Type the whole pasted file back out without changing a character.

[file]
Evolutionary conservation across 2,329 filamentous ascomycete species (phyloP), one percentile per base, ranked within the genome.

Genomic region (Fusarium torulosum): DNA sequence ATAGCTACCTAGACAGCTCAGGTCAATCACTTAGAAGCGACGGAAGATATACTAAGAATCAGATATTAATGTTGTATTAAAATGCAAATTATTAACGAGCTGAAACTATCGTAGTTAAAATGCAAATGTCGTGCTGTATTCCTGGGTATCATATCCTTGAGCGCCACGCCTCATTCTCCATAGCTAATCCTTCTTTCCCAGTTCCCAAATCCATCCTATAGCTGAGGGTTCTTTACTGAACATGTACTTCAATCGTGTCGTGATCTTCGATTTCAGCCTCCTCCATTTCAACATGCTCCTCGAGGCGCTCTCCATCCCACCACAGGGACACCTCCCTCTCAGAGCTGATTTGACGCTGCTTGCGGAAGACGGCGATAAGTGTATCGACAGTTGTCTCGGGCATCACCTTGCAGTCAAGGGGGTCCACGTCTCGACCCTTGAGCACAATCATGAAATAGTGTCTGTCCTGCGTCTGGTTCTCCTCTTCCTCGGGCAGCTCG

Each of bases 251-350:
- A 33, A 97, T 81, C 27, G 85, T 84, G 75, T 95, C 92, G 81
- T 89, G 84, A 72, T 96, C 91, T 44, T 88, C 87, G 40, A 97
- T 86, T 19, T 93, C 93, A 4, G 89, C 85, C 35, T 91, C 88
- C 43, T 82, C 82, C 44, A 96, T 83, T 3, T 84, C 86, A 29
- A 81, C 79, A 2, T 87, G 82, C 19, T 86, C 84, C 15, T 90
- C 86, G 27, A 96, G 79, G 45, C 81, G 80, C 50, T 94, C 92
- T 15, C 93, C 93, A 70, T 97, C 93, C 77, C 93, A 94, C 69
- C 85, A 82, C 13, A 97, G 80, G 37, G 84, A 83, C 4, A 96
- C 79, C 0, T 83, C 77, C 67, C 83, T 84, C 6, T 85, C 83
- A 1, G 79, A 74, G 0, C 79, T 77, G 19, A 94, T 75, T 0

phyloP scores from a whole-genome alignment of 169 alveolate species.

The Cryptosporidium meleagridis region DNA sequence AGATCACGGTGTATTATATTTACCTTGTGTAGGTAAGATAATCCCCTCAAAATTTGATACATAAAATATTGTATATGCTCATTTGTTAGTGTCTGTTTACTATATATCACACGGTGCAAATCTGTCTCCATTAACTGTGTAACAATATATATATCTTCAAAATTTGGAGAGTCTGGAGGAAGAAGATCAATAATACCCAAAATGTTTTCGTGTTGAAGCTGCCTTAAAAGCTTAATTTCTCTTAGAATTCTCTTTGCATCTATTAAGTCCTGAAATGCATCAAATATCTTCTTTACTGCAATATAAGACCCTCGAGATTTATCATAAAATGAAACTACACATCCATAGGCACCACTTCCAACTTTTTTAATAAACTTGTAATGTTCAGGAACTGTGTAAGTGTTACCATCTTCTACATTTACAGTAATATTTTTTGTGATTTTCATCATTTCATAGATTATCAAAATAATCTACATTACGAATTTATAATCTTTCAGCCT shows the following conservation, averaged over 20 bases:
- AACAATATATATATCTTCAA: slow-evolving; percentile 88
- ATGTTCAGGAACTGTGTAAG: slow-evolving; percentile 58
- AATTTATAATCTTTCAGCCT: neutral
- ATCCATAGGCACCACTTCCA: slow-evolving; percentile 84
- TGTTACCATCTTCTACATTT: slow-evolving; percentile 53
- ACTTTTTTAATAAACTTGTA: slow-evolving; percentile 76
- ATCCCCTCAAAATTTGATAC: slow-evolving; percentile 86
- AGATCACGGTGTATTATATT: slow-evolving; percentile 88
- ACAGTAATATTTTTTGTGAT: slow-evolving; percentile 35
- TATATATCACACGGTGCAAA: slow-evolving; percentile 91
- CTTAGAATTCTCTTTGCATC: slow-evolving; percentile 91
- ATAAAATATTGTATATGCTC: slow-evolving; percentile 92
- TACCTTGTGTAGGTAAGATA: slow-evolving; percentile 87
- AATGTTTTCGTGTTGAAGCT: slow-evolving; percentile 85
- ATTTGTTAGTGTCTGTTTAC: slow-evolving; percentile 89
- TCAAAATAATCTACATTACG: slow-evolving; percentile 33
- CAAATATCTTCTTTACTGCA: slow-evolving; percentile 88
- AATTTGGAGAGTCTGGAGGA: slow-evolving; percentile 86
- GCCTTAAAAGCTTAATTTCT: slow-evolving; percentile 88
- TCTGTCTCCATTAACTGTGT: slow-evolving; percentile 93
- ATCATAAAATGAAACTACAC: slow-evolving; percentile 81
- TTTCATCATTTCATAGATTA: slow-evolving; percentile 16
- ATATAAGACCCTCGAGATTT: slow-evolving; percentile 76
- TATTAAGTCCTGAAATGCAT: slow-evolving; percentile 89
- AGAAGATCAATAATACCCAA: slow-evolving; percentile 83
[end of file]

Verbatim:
Evolutionary conservation across 2,329 filamentous ascomycete species (phyloP), one percentile per base, ranked within the genome.

Genomic region (Fusarium torulosum): DNA sequence ATAGCTACCTAGACAGCTCAGGTCAATCACTTAGAAGCGACGGAAGATATACTAAGAATCAGATATTAATGTTGTATTAAAATGCAAATTATTAACGAGCTGAAACTATCGTAGTTAAAATGCAAATGTCGTGCTGTATTCCTGGGTATCATATCCTTGAGCGCCACGCCTCATTCTCCATAGCTAATCCTTCTTTCCCAGTTCCCAAATCCATCCTATAGCTGAGGGTTCTTTACTGAACATGTACTTCAATCGTGTCGTGATCTTCGATTTCAGCCTCCTCCATTTCAACATGCTCCTCGAGGCGCTCTCCATCCCACCACAGGGACACCTCCCTCTCAGAGCTGATTTGACGCTGCTTGCGGAAGACGGCGATAAGTGTATCGACAGTTGTCTCGGGCATCACCTTGCAGTCAAGGGGGTCCACGTCTCGACCCTTGAGCACAATCATGAAATAGTGTCTGTCCTGCGTCTGGTTCTCCTCTTCCTCGGGCAGCTCG

Each of bases 251-350:
- A 33, A 97, T 81, C 27, G 85, T 84, G 75, T 95, C 92, G 81
- T 89, G 84, A 72, T 96, C 91, T 44, T 88, C 87, G 40, A 97
- T 86, T 19, T 93, C 93, A 4, G 89, C 85, C 35, T 91, C 88
- C 43, T 82, C 82, C 44, A 96, T 83, T 3, T 84, C 86, A 29
- A 81, C 79, A 2, T 87, G 82, C 19, T 86, C 84, C 15, T 90
- C 86, G 27, A 96, G 79, G 45, C 81, G 80, C 50, T 94, C 92
- T 15, C 93, C 93, A 70, T 97, C 93, C 77, C 93, A 94, C 69
- C 85, A 82, C 13, A 97, G 80, G 37, G 84, A 83, C 4, A 96
- C 79, C 0, T 83, C 77, C 67, C 83, T 84, C 6, T 85, C 83
- A 1, G 79, A 74, G 0, C 79, T 77, G 19, A 94, T 75, T 0

phyloP scores from a whole-genome alignment of 169 alveolate species.

The Cryptosporidium meleagridis region DNA sequence AGATCACGGTGTATTATATTTACCTTGTGTAGGTAAGATAATCCCCTCAAAATTTGATACATAAAATATTGTATATGCTCATTTGTTAGTGTCTGTTTACTATATATCACACGGTGCAAATCTGTCTCCATTAACTGTGTAACAATATATATATCTTCAAAATTTGGAGAGTCTGGAGGAAGAAGATCAATAATACCCAAAATGTTTTCGTGTTGAAGCTGCCTTAAAAGCTTAATTTCTCTTAGAATTCTCTTTGCATCTATTAAGTCCTGAAATGCATCAAATATCTTCTTTACTGCAATATAAGACCCTCGAGATTTATCATAAAATGAAACTACACATCCATAGGCACCACTTCCAACTTTTTTAATAAACTTGTAATGTTCAGGAACTGTGTAAGTGTTACCATCTTCTACATTTACAGTAATATTTTTTGTGATTTTCATCATTTCATAGATTATCAAAATAATCTACATTACGAATTTATAATCTTTCAGCCT shows the following conservation, averaged over 20 bases:
- AACAATATATATATCTTCAA: slow-evolving; percentile 88
- ATGTTCAGGAACTGTGTAAG: slow-evolving; percentile 58
- AATTTATAATCTTTCAGCCT: neutral
- ATCCATAGGCACCACTTCCA: slow-evolving; percentile 84
- TGTTACCATCTTCTACATTT: slow-evolving; percentile 53
- ACTTTTTTAATAAACTTGTA: slow-evolving; percentile 76
- ATCCCCTCAAAATTTGATAC: slow-evolving; percentile 86
- AGATCACGGTGTATTATATT: slow-evolving; percentile 88
- ACAGTAATATTTTTTGTGAT: slow-evolving; percentile 35
- TATATATCACACGGTGCAAA: slow-evolving; percentile 91
- CTTAGAATTCTCTTTGCATC: slow-evolving; percentile 91
- ATAAAATATTGTATATGCTC: slow-evolving; percentile 92
- TACCTTGTGTAGGTAAGATA: slow-evolving; percentile 87
- AATGTTTTCGTGTTGAAGCT: slow-evolving; percentile 85
- ATTTGTTAGTGTCTGTTTAC: slow-evolving; percentile 89
- TCAAAATAATCTACATTACG: slow-evolving; percentile 33
- CAAATATCTTCTTTACTGCA: slow-evolving; percentile 88
- AATTTGGAGAGTCTGGAGGA: slow-evolving; percentile 86
- GCCTTAAAAGCTTAATTTCT: slow-evolving; percentile 88
- TCTGTCTCCATTAACTGTGT: slow-evolving; percentile 93
- ATCATAAAATGAAACTACAC: slow-evolving; percentile 81
- TTTCATCATTTCATAGATTA: slow-evolving; percentile 16
- ATATAAGACCCTCGAGATTT: slow-evolving; percentile 76
- TATTAAGTCCTGAAATGCAT: slow-evolving; percentile 89
- AGAAGATCAATAATACCCAA: slow-evolving; percentile 83